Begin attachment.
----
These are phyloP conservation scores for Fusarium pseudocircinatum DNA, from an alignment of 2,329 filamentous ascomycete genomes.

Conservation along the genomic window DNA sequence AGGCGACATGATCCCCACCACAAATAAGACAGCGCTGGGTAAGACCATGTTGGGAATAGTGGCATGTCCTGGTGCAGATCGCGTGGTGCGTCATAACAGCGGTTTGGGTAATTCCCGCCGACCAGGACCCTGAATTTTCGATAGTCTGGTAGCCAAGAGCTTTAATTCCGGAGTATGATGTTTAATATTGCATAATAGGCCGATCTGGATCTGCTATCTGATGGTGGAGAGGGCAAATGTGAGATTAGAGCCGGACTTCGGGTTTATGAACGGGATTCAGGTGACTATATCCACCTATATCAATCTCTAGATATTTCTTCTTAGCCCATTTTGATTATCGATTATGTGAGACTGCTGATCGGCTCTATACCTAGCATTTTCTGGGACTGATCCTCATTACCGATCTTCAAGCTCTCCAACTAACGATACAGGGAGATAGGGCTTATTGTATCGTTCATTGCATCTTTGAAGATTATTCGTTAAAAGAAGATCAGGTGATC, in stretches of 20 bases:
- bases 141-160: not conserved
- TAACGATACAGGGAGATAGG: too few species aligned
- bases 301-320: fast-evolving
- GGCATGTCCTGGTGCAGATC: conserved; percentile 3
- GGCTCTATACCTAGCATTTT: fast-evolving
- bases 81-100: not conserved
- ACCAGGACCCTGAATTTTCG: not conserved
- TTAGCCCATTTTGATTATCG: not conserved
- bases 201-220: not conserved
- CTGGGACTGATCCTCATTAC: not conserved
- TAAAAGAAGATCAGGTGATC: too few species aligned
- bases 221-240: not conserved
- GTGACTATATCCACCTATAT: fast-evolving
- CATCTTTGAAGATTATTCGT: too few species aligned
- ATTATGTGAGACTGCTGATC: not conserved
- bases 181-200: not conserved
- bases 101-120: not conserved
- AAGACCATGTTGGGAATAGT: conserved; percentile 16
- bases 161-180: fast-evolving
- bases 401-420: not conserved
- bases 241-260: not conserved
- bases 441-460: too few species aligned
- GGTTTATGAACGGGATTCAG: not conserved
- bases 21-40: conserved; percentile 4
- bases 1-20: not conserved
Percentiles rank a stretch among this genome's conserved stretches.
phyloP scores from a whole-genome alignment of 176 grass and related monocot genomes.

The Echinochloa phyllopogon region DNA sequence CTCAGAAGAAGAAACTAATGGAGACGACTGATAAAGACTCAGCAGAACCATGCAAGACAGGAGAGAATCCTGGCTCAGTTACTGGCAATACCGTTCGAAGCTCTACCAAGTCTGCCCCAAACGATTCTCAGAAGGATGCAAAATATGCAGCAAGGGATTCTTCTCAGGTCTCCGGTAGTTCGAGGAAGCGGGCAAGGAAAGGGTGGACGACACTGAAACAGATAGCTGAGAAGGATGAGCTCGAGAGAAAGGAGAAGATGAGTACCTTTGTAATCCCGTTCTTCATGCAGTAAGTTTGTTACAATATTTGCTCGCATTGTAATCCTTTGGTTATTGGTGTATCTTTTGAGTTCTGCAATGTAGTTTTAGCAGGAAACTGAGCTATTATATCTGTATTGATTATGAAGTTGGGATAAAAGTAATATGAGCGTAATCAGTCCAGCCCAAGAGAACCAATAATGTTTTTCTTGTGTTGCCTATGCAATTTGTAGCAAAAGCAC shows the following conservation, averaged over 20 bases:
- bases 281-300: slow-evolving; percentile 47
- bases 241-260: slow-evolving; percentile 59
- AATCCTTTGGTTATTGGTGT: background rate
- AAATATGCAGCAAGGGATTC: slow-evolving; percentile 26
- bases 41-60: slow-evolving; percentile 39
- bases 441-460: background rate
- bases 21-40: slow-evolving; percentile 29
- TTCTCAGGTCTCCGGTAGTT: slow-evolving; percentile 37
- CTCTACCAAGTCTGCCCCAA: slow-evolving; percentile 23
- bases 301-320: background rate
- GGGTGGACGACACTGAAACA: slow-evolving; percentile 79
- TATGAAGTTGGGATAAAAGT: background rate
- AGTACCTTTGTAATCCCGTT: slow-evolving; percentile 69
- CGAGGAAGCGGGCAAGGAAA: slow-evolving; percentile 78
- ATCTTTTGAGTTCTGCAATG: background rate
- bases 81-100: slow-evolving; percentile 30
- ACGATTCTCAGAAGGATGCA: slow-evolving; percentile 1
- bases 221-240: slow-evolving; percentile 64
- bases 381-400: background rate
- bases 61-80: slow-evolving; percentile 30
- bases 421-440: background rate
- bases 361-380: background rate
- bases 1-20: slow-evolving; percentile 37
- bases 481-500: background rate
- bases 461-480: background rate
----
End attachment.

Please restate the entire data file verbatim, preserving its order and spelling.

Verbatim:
These are phyloP conservation scores for Fusarium pseudocircinatum DNA, from an alignment of 2,329 filamentous ascomycete genomes.

Conservation along the genomic window DNA sequence AGGCGACATGATCCCCACCACAAATAAGACAGCGCTGGGTAAGACCATGTTGGGAATAGTGGCATGTCCTGGTGCAGATCGCGTGGTGCGTCATAACAGCGGTTTGGGTAATTCCCGCCGACCAGGACCCTGAATTTTCGATAGTCTGGTAGCCAAGAGCTTTAATTCCGGAGTATGATGTTTAATATTGCATAATAGGCCGATCTGGATCTGCTATCTGATGGTGGAGAGGGCAAATGTGAGATTAGAGCCGGACTTCGGGTTTATGAACGGGATTCAGGTGACTATATCCACCTATATCAATCTCTAGATATTTCTTCTTAGCCCATTTTGATTATCGATTATGTGAGACTGCTGATCGGCTCTATACCTAGCATTTTCTGGGACTGATCCTCATTACCGATCTTCAAGCTCTCCAACTAACGATACAGGGAGATAGGGCTTATTGTATCGTTCATTGCATCTTTGAAGATTATTCGTTAAAAGAAGATCAGGTGATC, in stretches of 20 bases:
- bases 141-160: not conserved
- TAACGATACAGGGAGATAGG: too few species aligned
- bases 301-320: fast-evolving
- GGCATGTCCTGGTGCAGATC: conserved; percentile 3
- GGCTCTATACCTAGCATTTT: fast-evolving
- bases 81-100: not conserved
- ACCAGGACCCTGAATTTTCG: not conserved
- TTAGCCCATTTTGATTATCG: not conserved
- bases 201-220: not conserved
- CTGGGACTGATCCTCATTAC: not conserved
- TAAAAGAAGATCAGGTGATC: too few species aligned
- bases 221-240: not conserved
- GTGACTATATCCACCTATAT: fast-evolving
- CATCTTTGAAGATTATTCGT: too few species aligned
- ATTATGTGAGACTGCTGATC: not conserved
- bases 181-200: not conserved
- bases 101-120: not conserved
- AAGACCATGTTGGGAATAGT: conserved; percentile 16
- bases 161-180: fast-evolving
- bases 401-420: not conserved
- bases 241-260: not conserved
- bases 441-460: too few species aligned
- GGTTTATGAACGGGATTCAG: not conserved
- bases 21-40: conserved; percentile 4
- bases 1-20: not conserved
Percentiles rank a stretch among this genome's conserved stretches.
phyloP scores from a whole-genome alignment of 176 grass and related monocot genomes.

The Echinochloa phyllopogon region DNA sequence CTCAGAAGAAGAAACTAATGGAGACGACTGATAAAGACTCAGCAGAACCATGCAAGACAGGAGAGAATCCTGGCTCAGTTACTGGCAATACCGTTCGAAGCTCTACCAAGTCTGCCCCAAACGATTCTCAGAAGGATGCAAAATATGCAGCAAGGGATTCTTCTCAGGTCTCCGGTAGTTCGAGGAAGCGGGCAAGGAAAGGGTGGACGACACTGAAACAGATAGCTGAGAAGGATGAGCTCGAGAGAAAGGAGAAGATGAGTACCTTTGTAATCCCGTTCTTCATGCAGTAAGTTTGTTACAATATTTGCTCGCATTGTAATCCTTTGGTTATTGGTGTATCTTTTGAGTTCTGCAATGTAGTTTTAGCAGGAAACTGAGCTATTATATCTGTATTGATTATGAAGTTGGGATAAAAGTAATATGAGCGTAATCAGTCCAGCCCAAGAGAACCAATAATGTTTTTCTTGTGTTGCCTATGCAATTTGTAGCAAAAGCAC shows the following conservation, averaged over 20 bases:
- bases 281-300: slow-evolving; percentile 47
- bases 241-260: slow-evolving; percentile 59
- AATCCTTTGGTTATTGGTGT: background rate
- AAATATGCAGCAAGGGATTC: slow-evolving; percentile 26
- bases 41-60: slow-evolving; percentile 39
- bases 441-460: background rate
- bases 21-40: slow-evolving; percentile 29
- TTCTCAGGTCTCCGGTAGTT: slow-evolving; percentile 37
- CTCTACCAAGTCTGCCCCAA: slow-evolving; percentile 23
- bases 301-320: background rate
- GGGTGGACGACACTGAAACA: slow-evolving; percentile 79
- TATGAAGTTGGGATAAAAGT: background rate
- AGTACCTTTGTAATCCCGTT: slow-evolving; percentile 69
- CGAGGAAGCGGGCAAGGAAA: slow-evolving; percentile 78
- ATCTTTTGAGTTCTGCAATG: background rate
- bases 81-100: slow-evolving; percentile 30
- ACGATTCTCAGAAGGATGCA: slow-evolving; percentile 1
- bases 221-240: slow-evolving; percentile 64
- bases 381-400: background rate
- bases 61-80: slow-evolving; percentile 30
- bases 421-440: background rate
- bases 361-380: background rate
- bases 1-20: slow-evolving; percentile 37
- bases 481-500: background rate
- bases 461-480: background rate